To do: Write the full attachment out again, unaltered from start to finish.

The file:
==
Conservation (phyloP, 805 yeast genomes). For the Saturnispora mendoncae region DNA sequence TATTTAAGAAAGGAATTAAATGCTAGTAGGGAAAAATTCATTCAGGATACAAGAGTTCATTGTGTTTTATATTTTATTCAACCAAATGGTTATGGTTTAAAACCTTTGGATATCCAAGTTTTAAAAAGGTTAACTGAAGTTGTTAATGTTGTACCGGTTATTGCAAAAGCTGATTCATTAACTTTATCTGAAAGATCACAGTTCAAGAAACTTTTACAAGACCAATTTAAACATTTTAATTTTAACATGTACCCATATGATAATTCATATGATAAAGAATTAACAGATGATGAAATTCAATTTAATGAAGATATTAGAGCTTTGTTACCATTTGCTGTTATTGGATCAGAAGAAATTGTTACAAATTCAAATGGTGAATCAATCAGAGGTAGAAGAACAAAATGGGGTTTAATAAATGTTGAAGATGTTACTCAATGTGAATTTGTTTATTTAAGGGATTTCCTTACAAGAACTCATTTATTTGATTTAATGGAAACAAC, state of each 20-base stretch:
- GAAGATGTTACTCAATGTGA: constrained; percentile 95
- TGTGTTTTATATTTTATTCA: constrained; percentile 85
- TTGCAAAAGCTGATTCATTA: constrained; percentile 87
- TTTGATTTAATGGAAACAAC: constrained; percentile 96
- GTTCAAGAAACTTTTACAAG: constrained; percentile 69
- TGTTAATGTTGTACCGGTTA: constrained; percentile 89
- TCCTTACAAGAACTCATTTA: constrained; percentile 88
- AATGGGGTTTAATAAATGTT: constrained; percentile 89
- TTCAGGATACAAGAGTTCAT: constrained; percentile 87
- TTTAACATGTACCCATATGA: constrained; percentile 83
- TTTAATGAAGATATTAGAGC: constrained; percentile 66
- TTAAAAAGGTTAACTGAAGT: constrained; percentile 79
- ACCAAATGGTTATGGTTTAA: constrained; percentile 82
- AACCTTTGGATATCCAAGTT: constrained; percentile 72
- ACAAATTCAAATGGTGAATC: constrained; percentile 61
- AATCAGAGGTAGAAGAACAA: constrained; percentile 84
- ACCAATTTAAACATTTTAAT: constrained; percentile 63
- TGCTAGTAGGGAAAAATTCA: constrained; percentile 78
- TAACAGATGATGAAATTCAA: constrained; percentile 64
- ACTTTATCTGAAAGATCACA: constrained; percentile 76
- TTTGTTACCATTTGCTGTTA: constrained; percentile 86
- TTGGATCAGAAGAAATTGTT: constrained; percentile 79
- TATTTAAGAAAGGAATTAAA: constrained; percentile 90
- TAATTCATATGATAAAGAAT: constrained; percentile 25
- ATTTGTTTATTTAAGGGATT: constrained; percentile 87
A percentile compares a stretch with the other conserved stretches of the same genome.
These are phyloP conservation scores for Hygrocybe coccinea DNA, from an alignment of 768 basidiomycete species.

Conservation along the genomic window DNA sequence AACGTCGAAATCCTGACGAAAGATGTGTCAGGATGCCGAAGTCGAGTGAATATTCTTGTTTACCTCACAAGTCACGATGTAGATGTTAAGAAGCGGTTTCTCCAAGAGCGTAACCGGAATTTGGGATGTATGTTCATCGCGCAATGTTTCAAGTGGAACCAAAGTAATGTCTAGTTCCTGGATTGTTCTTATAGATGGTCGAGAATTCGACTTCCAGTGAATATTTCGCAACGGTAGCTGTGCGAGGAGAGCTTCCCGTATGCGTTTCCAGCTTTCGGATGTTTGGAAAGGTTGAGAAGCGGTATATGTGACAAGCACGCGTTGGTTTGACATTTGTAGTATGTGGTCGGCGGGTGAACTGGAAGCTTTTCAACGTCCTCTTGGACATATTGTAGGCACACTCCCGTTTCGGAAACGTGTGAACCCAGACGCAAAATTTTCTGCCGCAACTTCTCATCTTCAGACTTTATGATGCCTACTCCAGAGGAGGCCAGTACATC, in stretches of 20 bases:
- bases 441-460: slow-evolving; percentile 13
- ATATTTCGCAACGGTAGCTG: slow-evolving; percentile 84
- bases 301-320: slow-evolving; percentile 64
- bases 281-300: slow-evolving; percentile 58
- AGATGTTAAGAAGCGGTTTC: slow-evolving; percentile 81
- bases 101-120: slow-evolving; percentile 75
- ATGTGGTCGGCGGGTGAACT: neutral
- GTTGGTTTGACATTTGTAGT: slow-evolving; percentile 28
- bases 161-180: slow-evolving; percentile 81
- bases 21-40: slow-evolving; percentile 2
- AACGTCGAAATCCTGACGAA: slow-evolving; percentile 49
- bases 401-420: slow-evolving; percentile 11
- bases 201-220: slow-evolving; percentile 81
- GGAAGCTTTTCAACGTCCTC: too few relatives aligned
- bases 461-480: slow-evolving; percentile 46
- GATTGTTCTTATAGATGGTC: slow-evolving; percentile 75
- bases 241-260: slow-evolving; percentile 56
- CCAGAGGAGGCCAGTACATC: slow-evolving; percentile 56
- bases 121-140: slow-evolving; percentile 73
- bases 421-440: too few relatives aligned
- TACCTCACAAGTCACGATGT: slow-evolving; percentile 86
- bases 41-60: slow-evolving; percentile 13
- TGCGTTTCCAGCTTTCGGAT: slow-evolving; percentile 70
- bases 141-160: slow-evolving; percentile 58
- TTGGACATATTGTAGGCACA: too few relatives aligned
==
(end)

Conservation (phyloP, 805 yeast genomes). For the Saturnispora mendoncae region DNA sequence TATTTAAGAAAGGAATTAAATGCTAGTAGGGAAAAATTCATTCAGGATACAAGAGTTCATTGTGTTTTATATTTTATTCAACCAAATGGTTATGGTTTAAAACCTTTGGATATCCAAGTTTTAAAAAGGTTAACTGAAGTTGTTAATGTTGTACCGGTTATTGCAAAAGCTGATTCATTAACTTTATCTGAAAGATCACAGTTCAAGAAACTTTTACAAGACCAATTTAAACATTTTAATTTTAACATGTACCCATATGATAATTCATATGATAAAGAATTAACAGATGATGAAATTCAATTTAATGAAGATATTAGAGCTTTGTTACCATTTGCTGTTATTGGATCAGAAGAAATTGTTACAAATTCAAATGGTGAATCAATCAGAGGTAGAAGAACAAAATGGGGTTTAATAAATGTTGAAGATGTTACTCAATGTGAATTTGTTTATTTAAGGGATTTCCTTACAAGAACTCATTTATTTGATTTAATGGAAACAAC, state of each 20-base stretch:
- GAAGATGTTACTCAATGTGA: constrained; percentile 95
- TGTGTTTTATATTTTATTCA: constrained; percentile 85
- TTGCAAAAGCTGATTCATTA: constrained; percentile 87
- TTTGATTTAATGGAAACAAC: constrained; percentile 96
- GTTCAAGAAACTTTTACAAG: constrained; percentile 69
- TGTTAATGTTGTACCGGTTA: constrained; percentile 89
- TCCTTACAAGAACTCATTTA: constrained; percentile 88
- AATGGGGTTTAATAAATGTT: constrained; percentile 89
- TTCAGGATACAAGAGTTCAT: constrained; percentile 87
- TTTAACATGTACCCATATGA: constrained; percentile 83
- TTTAATGAAGATATTAGAGC: constrained; percentile 66
- TTAAAAAGGTTAACTGAAGT: constrained; percentile 79
- ACCAAATGGTTATGGTTTAA: constrained; percentile 82
- AACCTTTGGATATCCAAGTT: constrained; percentile 72
- ACAAATTCAAATGGTGAATC: constrained; percentile 61
- AATCAGAGGTAGAAGAACAA: constrained; percentile 84
- ACCAATTTAAACATTTTAAT: constrained; percentile 63
- TGCTAGTAGGGAAAAATTCA: constrained; percentile 78
- TAACAGATGATGAAATTCAA: constrained; percentile 64
- ACTTTATCTGAAAGATCACA: constrained; percentile 76
- TTTGTTACCATTTGCTGTTA: constrained; percentile 86
- TTGGATCAGAAGAAATTGTT: constrained; percentile 79
- TATTTAAGAAAGGAATTAAA: constrained; percentile 90
- TAATTCATATGATAAAGAAT: constrained; percentile 25
- ATTTGTTTATTTAAGGGATT: constrained; percentile 87
A percentile compares a stretch with the other conserved stretches of the same genome.
These are phyloP conservation scores for Hygrocybe coccinea DNA, from an alignment of 768 basidiomycete species.

Conservation along the genomic window DNA sequence AACGTCGAAATCCTGACGAAAGATGTGTCAGGATGCCGAAGTCGAGTGAATATTCTTGTTTACCTCACAAGTCACGATGTAGATGTTAAGAAGCGGTTTCTCCAAGAGCGTAACCGGAATTTGGGATGTATGTTCATCGCGCAATGTTTCAAGTGGAACCAAAGTAATGTCTAGTTCCTGGATTGTTCTTATAGATGGTCGAGAATTCGACTTCCAGTGAATATTTCGCAACGGTAGCTGTGCGAGGAGAGCTTCCCGTATGCGTTTCCAGCTTTCGGATGTTTGGAAAGGTTGAGAAGCGGTATATGTGACAAGCACGCGTTGGTTTGACATTTGTAGTATGTGGTCGGCGGGTGAACTGGAAGCTTTTCAACGTCCTCTTGGACATATTGTAGGCACACTCCCGTTTCGGAAACGTGTGAACCCAGACGCAAAATTTTCTGCCGCAACTTCTCATCTTCAGACTTTATGATGCCTACTCCAGAGGAGGCCAGTACATC, in stretches of 20 bases:
- bases 441-460: slow-evolving; percentile 13
- ATATTTCGCAACGGTAGCTG: slow-evolving; percentile 84
- bases 301-320: slow-evolving; percentile 64
- bases 281-300: slow-evolving; percentile 58
- AGATGTTAAGAAGCGGTTTC: slow-evolving; percentile 81
- bases 101-120: slow-evolving; percentile 75
- ATGTGGTCGGCGGGTGAACT: neutral
- GTTGGTTTGACATTTGTAGT: slow-evolving; percentile 28
- bases 161-180: slow-evolving; percentile 81
- bases 21-40: slow-evolving; percentile 2
- AACGTCGAAATCCTGACGAA: slow-evolving; percentile 49
- bases 401-420: slow-evolving; percentile 11
- bases 201-220: slow-evolving; percentile 81
- GGAAGCTTTTCAACGTCCTC: too few relatives aligned
- bases 461-480: slow-evolving; percentile 46
- GATTGTTCTTATAGATGGTC: slow-evolving; percentile 75
- bases 241-260: slow-evolving; percentile 56
- CCAGAGGAGGCCAGTACATC: slow-evolving; percentile 56
- bases 121-140: slow-evolving; percentile 73
- bases 421-440: too few relatives aligned
- TACCTCACAAGTCACGATGT: slow-evolving; percentile 86
- bases 41-60: slow-evolving; percentile 13
- TGCGTTTCCAGCTTTCGGAT: slow-evolving; percentile 70
- bases 141-160: slow-evolving; percentile 58
- TTGGACATATTGTAGGCACA: too few relatives aligned